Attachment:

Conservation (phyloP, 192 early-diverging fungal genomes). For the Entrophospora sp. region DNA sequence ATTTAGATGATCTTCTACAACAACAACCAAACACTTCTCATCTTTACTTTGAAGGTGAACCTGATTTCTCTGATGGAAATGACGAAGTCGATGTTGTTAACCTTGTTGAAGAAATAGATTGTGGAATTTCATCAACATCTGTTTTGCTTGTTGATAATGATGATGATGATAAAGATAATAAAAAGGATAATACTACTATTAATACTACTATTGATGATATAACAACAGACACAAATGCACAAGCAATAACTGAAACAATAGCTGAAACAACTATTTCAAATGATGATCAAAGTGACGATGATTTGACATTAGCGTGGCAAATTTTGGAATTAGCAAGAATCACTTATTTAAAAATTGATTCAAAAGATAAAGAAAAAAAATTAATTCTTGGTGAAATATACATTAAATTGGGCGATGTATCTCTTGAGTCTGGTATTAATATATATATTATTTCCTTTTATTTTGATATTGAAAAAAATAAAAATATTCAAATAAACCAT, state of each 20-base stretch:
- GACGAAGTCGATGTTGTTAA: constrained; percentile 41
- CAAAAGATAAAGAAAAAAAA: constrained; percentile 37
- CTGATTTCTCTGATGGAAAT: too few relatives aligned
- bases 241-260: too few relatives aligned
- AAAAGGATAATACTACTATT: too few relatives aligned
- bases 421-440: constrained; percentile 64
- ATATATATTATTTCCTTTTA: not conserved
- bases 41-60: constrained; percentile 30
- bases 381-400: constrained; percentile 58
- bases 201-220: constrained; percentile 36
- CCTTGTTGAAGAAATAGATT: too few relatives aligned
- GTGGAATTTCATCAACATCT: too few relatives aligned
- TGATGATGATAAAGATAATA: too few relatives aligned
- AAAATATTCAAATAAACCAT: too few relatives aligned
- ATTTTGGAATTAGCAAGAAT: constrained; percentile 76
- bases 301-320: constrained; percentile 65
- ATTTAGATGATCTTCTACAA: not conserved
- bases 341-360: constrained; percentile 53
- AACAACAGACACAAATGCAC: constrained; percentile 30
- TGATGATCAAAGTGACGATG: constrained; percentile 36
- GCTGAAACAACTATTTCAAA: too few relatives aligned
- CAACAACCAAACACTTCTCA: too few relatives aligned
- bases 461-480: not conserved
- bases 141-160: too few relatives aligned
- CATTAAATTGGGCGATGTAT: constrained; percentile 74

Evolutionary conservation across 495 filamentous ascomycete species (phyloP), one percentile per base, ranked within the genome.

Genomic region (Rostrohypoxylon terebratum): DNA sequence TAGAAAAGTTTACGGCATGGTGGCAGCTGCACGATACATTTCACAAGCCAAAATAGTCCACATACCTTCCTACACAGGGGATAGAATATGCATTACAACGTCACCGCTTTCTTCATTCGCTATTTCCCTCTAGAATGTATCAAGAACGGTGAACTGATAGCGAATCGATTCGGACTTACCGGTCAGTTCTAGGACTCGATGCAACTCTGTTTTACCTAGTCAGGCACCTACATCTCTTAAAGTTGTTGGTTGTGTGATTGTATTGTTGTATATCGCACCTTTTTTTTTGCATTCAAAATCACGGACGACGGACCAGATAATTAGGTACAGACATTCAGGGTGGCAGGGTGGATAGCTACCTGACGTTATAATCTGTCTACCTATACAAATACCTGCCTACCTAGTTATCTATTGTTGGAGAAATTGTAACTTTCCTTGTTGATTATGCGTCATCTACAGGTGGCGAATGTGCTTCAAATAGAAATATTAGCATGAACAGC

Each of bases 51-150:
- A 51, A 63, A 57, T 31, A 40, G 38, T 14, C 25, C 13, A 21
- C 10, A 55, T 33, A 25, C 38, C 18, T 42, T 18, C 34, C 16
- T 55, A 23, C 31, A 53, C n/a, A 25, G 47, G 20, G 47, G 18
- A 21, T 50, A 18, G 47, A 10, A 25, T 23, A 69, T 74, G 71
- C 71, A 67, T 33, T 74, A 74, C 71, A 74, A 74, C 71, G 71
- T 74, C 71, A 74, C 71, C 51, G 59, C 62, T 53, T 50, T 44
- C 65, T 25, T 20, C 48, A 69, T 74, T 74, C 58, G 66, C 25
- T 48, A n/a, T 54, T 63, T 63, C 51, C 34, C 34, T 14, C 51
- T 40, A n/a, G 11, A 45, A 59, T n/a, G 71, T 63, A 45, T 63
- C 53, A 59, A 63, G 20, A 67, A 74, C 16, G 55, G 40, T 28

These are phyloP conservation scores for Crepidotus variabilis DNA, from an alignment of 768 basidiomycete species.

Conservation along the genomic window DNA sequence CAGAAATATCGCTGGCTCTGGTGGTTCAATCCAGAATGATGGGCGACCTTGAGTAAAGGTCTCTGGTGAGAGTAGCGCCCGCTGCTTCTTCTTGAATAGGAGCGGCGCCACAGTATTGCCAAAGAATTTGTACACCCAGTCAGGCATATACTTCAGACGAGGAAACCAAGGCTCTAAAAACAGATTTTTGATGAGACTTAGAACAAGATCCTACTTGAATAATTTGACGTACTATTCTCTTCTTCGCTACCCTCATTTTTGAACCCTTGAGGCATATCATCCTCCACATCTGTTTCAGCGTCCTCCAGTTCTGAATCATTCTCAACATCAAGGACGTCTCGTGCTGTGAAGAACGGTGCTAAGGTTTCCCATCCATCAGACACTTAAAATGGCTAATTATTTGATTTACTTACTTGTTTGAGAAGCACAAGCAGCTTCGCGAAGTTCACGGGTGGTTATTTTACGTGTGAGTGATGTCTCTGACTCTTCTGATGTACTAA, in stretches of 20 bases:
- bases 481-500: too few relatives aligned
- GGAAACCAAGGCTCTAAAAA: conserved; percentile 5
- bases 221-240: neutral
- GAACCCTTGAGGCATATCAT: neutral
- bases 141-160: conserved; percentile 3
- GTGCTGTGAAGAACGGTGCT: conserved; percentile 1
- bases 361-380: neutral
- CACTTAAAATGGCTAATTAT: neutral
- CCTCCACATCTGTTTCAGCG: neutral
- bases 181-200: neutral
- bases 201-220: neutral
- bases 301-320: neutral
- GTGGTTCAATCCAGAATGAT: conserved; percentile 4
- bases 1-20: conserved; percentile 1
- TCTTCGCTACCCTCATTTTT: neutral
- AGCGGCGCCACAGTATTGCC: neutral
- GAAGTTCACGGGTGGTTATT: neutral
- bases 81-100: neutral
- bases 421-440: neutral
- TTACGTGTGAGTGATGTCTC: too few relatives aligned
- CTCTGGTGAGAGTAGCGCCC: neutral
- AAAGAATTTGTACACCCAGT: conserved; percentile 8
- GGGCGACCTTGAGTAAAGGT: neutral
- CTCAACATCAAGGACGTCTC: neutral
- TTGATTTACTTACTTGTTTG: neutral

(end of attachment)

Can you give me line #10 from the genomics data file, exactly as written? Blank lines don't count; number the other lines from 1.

- bases 381-400: constrained; percentile 58